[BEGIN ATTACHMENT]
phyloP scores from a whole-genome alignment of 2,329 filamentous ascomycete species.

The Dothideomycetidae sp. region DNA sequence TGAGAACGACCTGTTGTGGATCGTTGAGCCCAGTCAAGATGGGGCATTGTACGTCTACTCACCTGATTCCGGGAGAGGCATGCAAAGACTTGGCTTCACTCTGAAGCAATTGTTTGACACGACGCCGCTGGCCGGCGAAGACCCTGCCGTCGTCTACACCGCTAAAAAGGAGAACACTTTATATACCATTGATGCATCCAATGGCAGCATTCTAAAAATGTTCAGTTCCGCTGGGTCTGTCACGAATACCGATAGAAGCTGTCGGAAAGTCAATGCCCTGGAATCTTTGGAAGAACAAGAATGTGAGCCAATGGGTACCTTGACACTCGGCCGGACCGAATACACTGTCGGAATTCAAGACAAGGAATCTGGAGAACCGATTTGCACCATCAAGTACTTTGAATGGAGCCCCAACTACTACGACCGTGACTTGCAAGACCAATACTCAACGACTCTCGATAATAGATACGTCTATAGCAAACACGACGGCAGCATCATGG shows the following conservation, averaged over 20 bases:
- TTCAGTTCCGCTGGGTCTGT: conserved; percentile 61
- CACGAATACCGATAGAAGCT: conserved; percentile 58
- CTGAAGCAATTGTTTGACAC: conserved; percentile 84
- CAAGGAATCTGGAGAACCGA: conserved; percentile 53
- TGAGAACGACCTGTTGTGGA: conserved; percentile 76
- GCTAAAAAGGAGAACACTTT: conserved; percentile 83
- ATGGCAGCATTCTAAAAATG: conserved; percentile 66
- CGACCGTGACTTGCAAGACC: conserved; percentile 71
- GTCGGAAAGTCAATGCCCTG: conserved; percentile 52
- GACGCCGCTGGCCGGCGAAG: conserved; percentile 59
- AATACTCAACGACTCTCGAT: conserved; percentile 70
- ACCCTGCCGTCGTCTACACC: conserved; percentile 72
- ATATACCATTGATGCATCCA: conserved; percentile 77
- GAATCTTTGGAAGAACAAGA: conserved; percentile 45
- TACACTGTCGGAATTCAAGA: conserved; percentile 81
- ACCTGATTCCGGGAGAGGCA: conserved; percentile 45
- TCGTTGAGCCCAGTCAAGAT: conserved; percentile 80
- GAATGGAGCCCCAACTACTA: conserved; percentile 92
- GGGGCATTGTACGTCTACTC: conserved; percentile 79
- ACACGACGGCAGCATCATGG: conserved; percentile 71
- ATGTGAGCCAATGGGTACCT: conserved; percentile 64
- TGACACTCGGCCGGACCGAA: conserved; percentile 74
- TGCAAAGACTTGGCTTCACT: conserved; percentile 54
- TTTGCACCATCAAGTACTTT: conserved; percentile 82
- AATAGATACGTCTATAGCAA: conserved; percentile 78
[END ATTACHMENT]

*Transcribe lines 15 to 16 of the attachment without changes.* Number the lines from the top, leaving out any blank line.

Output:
- ATATACCATTGATGCATCCA: conserved; percentile 77
- GAATCTTTGGAAGAACAAGA: conserved; percentile 45